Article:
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  • Facade of the Domus Galilaeana, Pisa.zoom in altra finestra
  • Detail of the facade of the Domus Galilaeana, Pisa.zoom in altra finestra

Domus GalilŠana

Instituted in 1941 with the purpose of collecting and preserving bibliographical and documentary sources on Galileo and his followers, the Domus Galilaeana conserves a rich library of some 40,000 titles, between volumes and pamphlets, and a precious nucleus of Galilean manuscripts and documents received on deposit from the University Library. For their value and uniqueness, we cite an autograph letter by Galileo Galilei to Fra’ Paolo Sarpi containing the first formulation of the law of falling bodies (1604), various iconographical materials concerning the Pisan scientist, the archive of the inventor of the dynamo Antonio Pacinotti, the papers of Antonio Favaro, curator of the monumental national edition of the works of Galileo (1890-1909), and the notes left by physicist Enrico Fermi at the time of his departure for the United States.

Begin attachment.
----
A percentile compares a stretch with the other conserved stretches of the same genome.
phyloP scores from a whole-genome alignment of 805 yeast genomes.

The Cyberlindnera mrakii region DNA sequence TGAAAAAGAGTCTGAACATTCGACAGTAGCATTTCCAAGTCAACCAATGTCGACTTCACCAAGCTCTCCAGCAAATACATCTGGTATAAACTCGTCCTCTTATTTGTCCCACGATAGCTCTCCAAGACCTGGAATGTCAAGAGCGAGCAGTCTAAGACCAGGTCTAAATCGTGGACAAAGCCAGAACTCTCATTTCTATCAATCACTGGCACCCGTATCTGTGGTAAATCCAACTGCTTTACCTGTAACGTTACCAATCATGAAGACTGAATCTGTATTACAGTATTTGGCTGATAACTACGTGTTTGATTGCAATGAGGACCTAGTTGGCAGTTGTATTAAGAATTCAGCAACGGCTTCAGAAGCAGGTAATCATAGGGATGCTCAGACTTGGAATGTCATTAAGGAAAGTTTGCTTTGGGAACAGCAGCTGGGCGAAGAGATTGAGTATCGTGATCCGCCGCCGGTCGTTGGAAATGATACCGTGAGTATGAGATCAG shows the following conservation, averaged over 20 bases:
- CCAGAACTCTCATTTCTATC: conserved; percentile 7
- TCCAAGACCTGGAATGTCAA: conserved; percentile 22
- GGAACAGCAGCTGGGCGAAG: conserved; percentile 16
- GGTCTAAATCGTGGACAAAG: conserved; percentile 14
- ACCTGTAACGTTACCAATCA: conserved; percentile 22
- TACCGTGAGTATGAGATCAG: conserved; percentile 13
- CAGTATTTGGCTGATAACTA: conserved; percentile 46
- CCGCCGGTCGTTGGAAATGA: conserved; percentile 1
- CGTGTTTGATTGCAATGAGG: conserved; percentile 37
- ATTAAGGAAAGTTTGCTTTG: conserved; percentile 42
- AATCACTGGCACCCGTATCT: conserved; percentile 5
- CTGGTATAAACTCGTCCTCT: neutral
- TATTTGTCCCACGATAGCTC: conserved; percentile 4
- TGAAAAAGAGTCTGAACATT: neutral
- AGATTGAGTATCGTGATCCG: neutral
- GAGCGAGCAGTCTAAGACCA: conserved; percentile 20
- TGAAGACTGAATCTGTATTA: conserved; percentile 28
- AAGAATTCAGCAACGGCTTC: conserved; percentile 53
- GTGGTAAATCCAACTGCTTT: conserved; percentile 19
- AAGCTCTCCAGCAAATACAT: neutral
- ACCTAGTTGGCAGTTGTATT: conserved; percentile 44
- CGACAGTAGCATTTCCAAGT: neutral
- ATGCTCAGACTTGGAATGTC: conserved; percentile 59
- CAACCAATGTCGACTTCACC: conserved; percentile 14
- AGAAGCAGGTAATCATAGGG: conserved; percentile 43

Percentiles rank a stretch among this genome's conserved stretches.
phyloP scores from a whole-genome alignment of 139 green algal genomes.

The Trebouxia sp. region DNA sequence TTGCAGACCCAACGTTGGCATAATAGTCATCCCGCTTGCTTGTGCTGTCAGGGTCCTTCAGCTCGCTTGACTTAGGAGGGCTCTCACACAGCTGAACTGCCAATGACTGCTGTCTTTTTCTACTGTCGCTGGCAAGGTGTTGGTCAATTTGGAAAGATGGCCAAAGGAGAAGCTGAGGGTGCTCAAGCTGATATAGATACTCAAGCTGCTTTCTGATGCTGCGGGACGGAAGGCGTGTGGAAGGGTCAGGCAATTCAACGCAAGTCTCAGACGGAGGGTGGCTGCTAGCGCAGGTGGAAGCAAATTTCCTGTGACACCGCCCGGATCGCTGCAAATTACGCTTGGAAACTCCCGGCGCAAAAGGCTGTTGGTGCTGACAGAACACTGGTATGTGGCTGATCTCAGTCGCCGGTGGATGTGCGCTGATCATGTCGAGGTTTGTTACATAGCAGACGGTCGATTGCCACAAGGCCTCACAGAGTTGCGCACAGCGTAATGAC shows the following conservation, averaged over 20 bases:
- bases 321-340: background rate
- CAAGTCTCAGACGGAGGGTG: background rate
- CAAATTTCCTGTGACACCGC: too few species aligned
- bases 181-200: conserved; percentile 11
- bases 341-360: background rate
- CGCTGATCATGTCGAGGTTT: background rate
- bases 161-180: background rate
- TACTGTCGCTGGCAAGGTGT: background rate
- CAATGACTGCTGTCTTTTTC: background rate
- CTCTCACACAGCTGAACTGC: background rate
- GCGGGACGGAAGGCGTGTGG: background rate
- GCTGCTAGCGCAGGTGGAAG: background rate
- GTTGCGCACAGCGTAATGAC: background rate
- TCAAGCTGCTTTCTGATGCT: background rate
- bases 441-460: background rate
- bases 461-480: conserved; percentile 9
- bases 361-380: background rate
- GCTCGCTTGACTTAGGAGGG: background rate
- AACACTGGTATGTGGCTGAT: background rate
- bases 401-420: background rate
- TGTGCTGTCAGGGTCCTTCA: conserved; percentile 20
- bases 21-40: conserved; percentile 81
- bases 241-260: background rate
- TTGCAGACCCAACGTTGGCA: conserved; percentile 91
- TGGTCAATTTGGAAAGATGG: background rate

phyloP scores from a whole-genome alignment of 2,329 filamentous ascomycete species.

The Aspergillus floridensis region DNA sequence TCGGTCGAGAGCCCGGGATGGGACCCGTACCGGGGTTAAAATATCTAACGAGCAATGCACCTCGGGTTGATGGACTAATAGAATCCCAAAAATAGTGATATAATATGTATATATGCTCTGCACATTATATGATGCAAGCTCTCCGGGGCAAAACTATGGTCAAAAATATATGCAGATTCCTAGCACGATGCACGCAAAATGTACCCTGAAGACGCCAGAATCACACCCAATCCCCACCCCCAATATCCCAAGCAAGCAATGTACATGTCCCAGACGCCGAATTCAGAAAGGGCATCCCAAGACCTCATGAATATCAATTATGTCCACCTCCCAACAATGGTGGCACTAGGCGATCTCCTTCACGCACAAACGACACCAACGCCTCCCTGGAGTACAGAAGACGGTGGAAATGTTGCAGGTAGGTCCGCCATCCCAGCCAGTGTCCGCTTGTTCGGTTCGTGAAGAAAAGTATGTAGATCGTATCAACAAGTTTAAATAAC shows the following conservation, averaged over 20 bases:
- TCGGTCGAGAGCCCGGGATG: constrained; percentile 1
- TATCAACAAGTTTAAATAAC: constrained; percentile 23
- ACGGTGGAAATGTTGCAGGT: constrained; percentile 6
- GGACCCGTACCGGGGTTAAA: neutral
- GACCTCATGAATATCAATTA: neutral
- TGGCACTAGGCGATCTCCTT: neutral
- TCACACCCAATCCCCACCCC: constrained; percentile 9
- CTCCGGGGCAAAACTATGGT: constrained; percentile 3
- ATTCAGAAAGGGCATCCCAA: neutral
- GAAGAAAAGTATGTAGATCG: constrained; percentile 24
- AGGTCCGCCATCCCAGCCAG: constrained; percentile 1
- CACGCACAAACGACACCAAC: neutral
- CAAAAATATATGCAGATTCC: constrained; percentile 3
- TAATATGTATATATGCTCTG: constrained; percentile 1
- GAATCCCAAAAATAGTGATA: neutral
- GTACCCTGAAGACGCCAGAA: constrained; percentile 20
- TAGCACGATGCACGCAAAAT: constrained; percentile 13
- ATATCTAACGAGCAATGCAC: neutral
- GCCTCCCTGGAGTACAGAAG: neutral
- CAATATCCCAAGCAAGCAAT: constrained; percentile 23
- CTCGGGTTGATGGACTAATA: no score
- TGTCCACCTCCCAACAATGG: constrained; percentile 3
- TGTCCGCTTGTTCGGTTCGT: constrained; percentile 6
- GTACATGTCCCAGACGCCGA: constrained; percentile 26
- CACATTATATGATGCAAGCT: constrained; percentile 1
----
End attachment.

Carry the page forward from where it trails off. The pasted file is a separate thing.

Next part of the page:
The Domus is headquartered in the rooms remaining of the old Observatory of the University of Pisa, the first public astronomical observatory of Tuscany and among the oldest in Italy, the construction of which began in 1734. It was situated in a five-storey tower that had been built over the remains of an older one on one side of the building. In 1739, a chair in astronomy was instituted at the University of Pisa and entrusted to Tommaso Perelli, who was also appointed director of the Pisan Observatory. Due to various difficulties, principally of a financial nature, the astronomical activity proper began only in 1846. As of 1765, Perelli could avail himself of the help of Giuseppe Antonio Slop de Cadenberg, who was later to take his place as director. Slop de Cadenberg began a regular observation activity and attended to the publication of six volumes of astronomical studies conducted in Pisa. Between the 18th and 19th centuries, Giuseppe Piazzini too, worked at the observatory, and successfully committed himself to renewing the instruments, though he was not successful in obtaining the longed-for creation of a new astronomical headquarters. In 1826, due to its precarious stability, the old astronomical tower was demolished. The Specola of Florence and the Ximenes Observatory thus remained the only astronomical centres active in Tuscany.

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Texts by Graziano Magrini

English translation by Victor Beard

Last update 24/gen/2008